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Recoleta

Home to Cementerio de la Recoleta, a cemetery so over-the-top that it’s one of the city’s most popular tourist destinations, Recoleta is worth a stroll to take a look at the mansions built for the city’s wealthy residents. The neighborhood also has one of the city’s biggest concentrations of LGBTQIA+ establishments, especially on and around Avenida Santa Fe.

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Retiro

Downtown’s trendiest shopping district, this neighborhood on the northeastern edge of the city has a number of LGBTQIA+ hangouts.

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San Telmo

A little grittier than these other neighborhoods, San Telmo comes alive with street vendors on Sundays for the Feria de San Telmo. It’s home to a small but enthusiastic LGBTQIA+ community.

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Where To Go First

 

Maricafé

This sweet little spot is a little bit of this, a little bit of that. Drop by early and it’s a café serving a surprisingly good cup of coffee. It serves sandwiches and other simple fare when you drop by for lunch or an early dinner. No matter when you’re here, get a load of the six-layer cake in every color of the rainbow. There’s a small but well-chosen selection of LGBTQIA+ themed books for sale. Maricafé is the perfect place to get information about local events.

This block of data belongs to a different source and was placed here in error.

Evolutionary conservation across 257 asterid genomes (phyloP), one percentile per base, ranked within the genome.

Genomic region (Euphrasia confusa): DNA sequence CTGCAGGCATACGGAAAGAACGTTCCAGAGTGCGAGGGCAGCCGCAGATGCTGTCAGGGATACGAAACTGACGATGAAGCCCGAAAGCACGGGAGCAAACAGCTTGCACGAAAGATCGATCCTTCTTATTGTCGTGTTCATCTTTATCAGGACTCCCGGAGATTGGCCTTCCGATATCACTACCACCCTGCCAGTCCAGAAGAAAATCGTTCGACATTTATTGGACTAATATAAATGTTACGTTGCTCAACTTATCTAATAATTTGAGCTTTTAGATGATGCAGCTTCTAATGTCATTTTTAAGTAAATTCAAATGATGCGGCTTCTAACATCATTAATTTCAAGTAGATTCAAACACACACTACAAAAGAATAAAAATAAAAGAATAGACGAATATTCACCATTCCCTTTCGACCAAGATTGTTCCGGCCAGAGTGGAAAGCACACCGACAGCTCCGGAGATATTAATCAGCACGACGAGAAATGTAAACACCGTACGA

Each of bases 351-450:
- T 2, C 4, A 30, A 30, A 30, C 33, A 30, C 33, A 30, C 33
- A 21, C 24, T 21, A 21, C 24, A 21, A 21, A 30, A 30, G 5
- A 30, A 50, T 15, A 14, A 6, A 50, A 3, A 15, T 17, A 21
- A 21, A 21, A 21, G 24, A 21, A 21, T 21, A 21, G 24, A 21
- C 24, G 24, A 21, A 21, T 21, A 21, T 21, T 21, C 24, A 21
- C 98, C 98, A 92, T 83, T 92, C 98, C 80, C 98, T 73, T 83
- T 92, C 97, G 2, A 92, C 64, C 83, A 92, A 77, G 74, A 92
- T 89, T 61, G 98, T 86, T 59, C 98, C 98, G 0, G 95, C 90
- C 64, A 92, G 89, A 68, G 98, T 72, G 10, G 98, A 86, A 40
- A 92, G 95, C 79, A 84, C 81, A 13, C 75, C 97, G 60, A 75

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Museums

 

MALBA

The Museo de Arte Latinoamericano de Buenos Aires — better known around the world as MALBA — has one of the best collections of Latin American in the world. On top of that, the building itself is a work of art. Besides showing works by well-known queer artists like Frida Kahlo, the museum also hosts exhibits and film screenings on LGBTQIA+ themes.

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Where to Eat

 

Festival

In Palermo Hollywood, this longtime favorite is a good choice for an early dinner. When the weather’s warm, the best tables are on the patio surrounded by greenery.

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Gout Café

A narrow storefront in Recoleta is home to the Gout Café, a bakery that specializes in gluten-free pastries.

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Pride Café

Students hang out at this corner café in San Telmo, which happens to be located across from the Universidad de Cine. It’s only open for breakfast and lunch, so stop by early and grab one of the silver-topped tables that spill out into the street.

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Annual Festivals

 

Buenos Aires Gay Pride

On the first or second Saturday in November, the streets of the capital city are painted the colors of the rainbow for Buenos Aires Gay Pride, which is officially known as the Marcha del Orgullo de la Ciudad de Buenos Aires. More than 100,000 people turn out for the annual event, making it among the largest in Latin America. The party kicks off from the Plaza de Mayo, right in front of the presidential palace.